Specific knowledge refers to the expertise and abilities stemming from an individual's natural talents, interests, and experiences. It cannot be easily replicated or taught in a traditional classroom, making it a powerful asset in an era of automation. By focusing on developing their specific knowledge, workers can position themselves as irreplaceable contributors in their field.

To cultivate specific knowledge, workers should engage in continuous learning and exploration aligned with their natural inclinations and curiosities. This may involve seeking mentors, participating in industry-specific events, or taking on challenging projects. Leaders should create an environment that values and nurtures individual expertise, providing opportunities for employees to showcase their specific knowledge and collaborate with others who bring complementary skills. 

By fostering a culture of continuous learning and encouraging the development of specific knowledge, organizations can build teams that are resilient in the face of automation and capable of driving innovation and creating value in ways that machines cannot easily replicate.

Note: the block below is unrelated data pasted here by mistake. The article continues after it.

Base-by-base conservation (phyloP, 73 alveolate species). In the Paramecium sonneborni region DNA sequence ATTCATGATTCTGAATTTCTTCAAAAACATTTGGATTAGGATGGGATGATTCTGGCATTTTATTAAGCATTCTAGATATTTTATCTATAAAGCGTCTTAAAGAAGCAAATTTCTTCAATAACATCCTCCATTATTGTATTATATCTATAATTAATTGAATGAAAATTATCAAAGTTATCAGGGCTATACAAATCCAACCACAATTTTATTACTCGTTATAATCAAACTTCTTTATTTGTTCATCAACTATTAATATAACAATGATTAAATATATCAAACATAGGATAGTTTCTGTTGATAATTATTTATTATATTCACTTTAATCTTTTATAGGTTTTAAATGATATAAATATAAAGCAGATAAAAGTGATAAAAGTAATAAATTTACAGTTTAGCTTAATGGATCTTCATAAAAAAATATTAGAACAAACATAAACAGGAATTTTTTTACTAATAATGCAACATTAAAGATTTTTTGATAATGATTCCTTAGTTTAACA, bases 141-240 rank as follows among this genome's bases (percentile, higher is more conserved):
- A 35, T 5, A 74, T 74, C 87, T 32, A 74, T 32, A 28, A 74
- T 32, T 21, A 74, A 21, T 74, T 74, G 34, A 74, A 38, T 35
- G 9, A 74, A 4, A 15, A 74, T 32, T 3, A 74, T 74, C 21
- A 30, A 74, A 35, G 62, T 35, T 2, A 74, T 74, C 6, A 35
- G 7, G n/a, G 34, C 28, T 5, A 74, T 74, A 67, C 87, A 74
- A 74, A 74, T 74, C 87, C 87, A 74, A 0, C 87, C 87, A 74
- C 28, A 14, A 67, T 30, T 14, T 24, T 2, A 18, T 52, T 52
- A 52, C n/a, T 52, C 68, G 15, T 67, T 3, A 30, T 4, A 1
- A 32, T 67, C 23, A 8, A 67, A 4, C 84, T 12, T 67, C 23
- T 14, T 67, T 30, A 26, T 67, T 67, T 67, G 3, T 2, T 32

Ben Bozzay, Founder and Senior Full Stack Developer, Tech Lockdown


Adopt a Proactive Growth Mindset

With the rapid advancements in technology, automation, and changing job market demands, I believe it's essential for professionals to upgrade their skill sets to stay relevant in 2024. Many traditional jobs are being replaced by AI and robotics, making it crucial for workers to acquire new skills to stay competitive. Moreover, the COVID-19 pandemic has accelerated the need for remote work and digital skills, further emphasizing the importance of continuous learning and adaptation.

My best advice for workers and leaders in the current scenario is to embrace a growth mindset. This means being open to learning new skills, taking on challenges, learning from mistakes, and continuously seeking opportunities for development. Skill stagnation can hinder your career and earning potential.